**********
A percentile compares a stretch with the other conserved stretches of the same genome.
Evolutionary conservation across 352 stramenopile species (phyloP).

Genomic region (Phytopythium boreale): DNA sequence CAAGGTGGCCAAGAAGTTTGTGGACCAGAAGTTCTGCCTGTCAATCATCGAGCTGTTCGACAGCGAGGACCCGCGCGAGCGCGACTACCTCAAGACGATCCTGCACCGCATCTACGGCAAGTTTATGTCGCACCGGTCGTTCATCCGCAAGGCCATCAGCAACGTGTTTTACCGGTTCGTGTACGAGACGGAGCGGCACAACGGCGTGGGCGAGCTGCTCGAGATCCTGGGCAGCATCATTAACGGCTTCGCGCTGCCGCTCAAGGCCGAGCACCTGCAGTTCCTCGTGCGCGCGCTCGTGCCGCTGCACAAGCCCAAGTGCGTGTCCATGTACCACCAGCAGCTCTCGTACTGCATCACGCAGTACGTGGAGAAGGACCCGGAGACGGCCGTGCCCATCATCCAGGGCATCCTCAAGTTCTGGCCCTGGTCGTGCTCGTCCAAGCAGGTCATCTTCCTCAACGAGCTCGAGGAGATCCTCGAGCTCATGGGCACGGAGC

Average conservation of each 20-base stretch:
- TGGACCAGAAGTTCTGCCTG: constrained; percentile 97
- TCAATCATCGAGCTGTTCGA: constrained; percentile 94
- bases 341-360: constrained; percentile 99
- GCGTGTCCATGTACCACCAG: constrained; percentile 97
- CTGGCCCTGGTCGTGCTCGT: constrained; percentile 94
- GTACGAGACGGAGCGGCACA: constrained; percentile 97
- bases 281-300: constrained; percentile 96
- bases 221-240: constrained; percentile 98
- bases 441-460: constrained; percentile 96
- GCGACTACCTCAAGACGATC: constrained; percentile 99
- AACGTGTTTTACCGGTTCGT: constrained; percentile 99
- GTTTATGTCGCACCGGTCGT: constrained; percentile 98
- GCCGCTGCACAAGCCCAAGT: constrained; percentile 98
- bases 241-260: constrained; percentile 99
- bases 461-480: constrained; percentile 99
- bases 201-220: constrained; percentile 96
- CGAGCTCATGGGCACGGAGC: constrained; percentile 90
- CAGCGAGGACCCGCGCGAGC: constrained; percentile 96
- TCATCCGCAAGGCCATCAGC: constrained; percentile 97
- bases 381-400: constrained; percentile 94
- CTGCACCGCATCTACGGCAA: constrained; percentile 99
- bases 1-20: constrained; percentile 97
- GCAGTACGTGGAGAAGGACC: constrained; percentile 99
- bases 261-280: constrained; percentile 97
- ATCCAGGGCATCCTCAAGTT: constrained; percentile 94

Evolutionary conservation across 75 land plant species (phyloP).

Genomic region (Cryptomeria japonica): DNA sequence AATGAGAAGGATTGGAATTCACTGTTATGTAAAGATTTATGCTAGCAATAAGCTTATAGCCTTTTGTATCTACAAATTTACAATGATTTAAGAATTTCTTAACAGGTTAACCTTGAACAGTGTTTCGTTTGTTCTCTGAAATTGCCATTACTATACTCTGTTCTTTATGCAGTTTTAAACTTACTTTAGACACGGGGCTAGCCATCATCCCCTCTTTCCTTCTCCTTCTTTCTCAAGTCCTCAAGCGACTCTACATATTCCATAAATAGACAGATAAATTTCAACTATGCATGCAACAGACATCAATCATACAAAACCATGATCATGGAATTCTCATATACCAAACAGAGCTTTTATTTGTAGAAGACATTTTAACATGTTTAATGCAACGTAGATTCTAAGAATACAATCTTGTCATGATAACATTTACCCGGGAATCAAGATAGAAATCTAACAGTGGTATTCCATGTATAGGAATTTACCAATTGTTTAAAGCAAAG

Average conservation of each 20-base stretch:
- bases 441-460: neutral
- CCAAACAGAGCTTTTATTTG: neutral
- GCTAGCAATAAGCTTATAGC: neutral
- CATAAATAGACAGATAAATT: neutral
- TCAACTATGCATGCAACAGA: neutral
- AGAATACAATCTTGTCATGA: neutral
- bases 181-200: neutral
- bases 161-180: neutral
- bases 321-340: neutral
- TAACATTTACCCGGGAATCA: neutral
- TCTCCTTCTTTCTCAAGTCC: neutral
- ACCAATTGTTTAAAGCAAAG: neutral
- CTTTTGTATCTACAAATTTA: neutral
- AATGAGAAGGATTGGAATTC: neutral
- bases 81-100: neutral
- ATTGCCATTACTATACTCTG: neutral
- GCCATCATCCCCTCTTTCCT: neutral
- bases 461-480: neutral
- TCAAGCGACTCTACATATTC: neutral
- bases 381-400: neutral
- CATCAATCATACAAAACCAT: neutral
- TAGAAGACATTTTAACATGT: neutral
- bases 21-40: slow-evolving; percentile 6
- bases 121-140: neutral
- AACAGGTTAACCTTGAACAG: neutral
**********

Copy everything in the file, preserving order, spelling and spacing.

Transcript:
A percentile compares a stretch with the other conserved stretches of the same genome.
Evolutionary conservation across 352 stramenopile species (phyloP).

Genomic region (Phytopythium boreale): DNA sequence CAAGGTGGCCAAGAAGTTTGTGGACCAGAAGTTCTGCCTGTCAATCATCGAGCTGTTCGACAGCGAGGACCCGCGCGAGCGCGACTACCTCAAGACGATCCTGCACCGCATCTACGGCAAGTTTATGTCGCACCGGTCGTTCATCCGCAAGGCCATCAGCAACGTGTTTTACCGGTTCGTGTACGAGACGGAGCGGCACAACGGCGTGGGCGAGCTGCTCGAGATCCTGGGCAGCATCATTAACGGCTTCGCGCTGCCGCTCAAGGCCGAGCACCTGCAGTTCCTCGTGCGCGCGCTCGTGCCGCTGCACAAGCCCAAGTGCGTGTCCATGTACCACCAGCAGCTCTCGTACTGCATCACGCAGTACGTGGAGAAGGACCCGGAGACGGCCGTGCCCATCATCCAGGGCATCCTCAAGTTCTGGCCCTGGTCGTGCTCGTCCAAGCAGGTCATCTTCCTCAACGAGCTCGAGGAGATCCTCGAGCTCATGGGCACGGAGC

Average conservation of each 20-base stretch:
- TGGACCAGAAGTTCTGCCTG: constrained; percentile 97
- TCAATCATCGAGCTGTTCGA: constrained; percentile 94
- bases 341-360: constrained; percentile 99
- GCGTGTCCATGTACCACCAG: constrained; percentile 97
- CTGGCCCTGGTCGTGCTCGT: constrained; percentile 94
- GTACGAGACGGAGCGGCACA: constrained; percentile 97
- bases 281-300: constrained; percentile 96
- bases 221-240: constrained; percentile 98
- bases 441-460: constrained; percentile 96
- GCGACTACCTCAAGACGATC: constrained; percentile 99
- AACGTGTTTTACCGGTTCGT: constrained; percentile 99
- GTTTATGTCGCACCGGTCGT: constrained; percentile 98
- GCCGCTGCACAAGCCCAAGT: constrained; percentile 98
- bases 241-260: constrained; percentile 99
- bases 461-480: constrained; percentile 99
- bases 201-220: constrained; percentile 96
- CGAGCTCATGGGCACGGAGC: constrained; percentile 90
- CAGCGAGGACCCGCGCGAGC: constrained; percentile 96
- TCATCCGCAAGGCCATCAGC: constrained; percentile 97
- bases 381-400: constrained; percentile 94
- CTGCACCGCATCTACGGCAA: constrained; percentile 99
- bases 1-20: constrained; percentile 97
- GCAGTACGTGGAGAAGGACC: constrained; percentile 99
- bases 261-280: constrained; percentile 97
- ATCCAGGGCATCCTCAAGTT: constrained; percentile 94

Evolutionary conservation across 75 land plant species (phyloP).

Genomic region (Cryptomeria japonica): DNA sequence AATGAGAAGGATTGGAATTCACTGTTATGTAAAGATTTATGCTAGCAATAAGCTTATAGCCTTTTGTATCTACAAATTTACAATGATTTAAGAATTTCTTAACAGGTTAACCTTGAACAGTGTTTCGTTTGTTCTCTGAAATTGCCATTACTATACTCTGTTCTTTATGCAGTTTTAAACTTACTTTAGACACGGGGCTAGCCATCATCCCCTCTTTCCTTCTCCTTCTTTCTCAAGTCCTCAAGCGACTCTACATATTCCATAAATAGACAGATAAATTTCAACTATGCATGCAACAGACATCAATCATACAAAACCATGATCATGGAATTCTCATATACCAAACAGAGCTTTTATTTGTAGAAGACATTTTAACATGTTTAATGCAACGTAGATTCTAAGAATACAATCTTGTCATGATAACATTTACCCGGGAATCAAGATAGAAATCTAACAGTGGTATTCCATGTATAGGAATTTACCAATTGTTTAAAGCAAAG

Average conservation of each 20-base stretch:
- bases 441-460: neutral
- CCAAACAGAGCTTTTATTTG: neutral
- GCTAGCAATAAGCTTATAGC: neutral
- CATAAATAGACAGATAAATT: neutral
- TCAACTATGCATGCAACAGA: neutral
- AGAATACAATCTTGTCATGA: neutral
- bases 181-200: neutral
- bases 161-180: neutral
- bases 321-340: neutral
- TAACATTTACCCGGGAATCA: neutral
- TCTCCTTCTTTCTCAAGTCC: neutral
- ACCAATTGTTTAAAGCAAAG: neutral
- CTTTTGTATCTACAAATTTA: neutral
- AATGAGAAGGATTGGAATTC: neutral
- bases 81-100: neutral
- ATTGCCATTACTATACTCTG: neutral
- GCCATCATCCCCTCTTTCCT: neutral
- bases 461-480: neutral
- TCAAGCGACTCTACATATTC: neutral
- bases 381-400: neutral
- CATCAATCATACAAAACCAT: neutral
- TAGAAGACATTTTAACATGT: neutral
- bases 21-40: slow-evolving; percentile 6
- bases 121-140: neutral
- AACAGGTTAACCTTGAACAG: neutral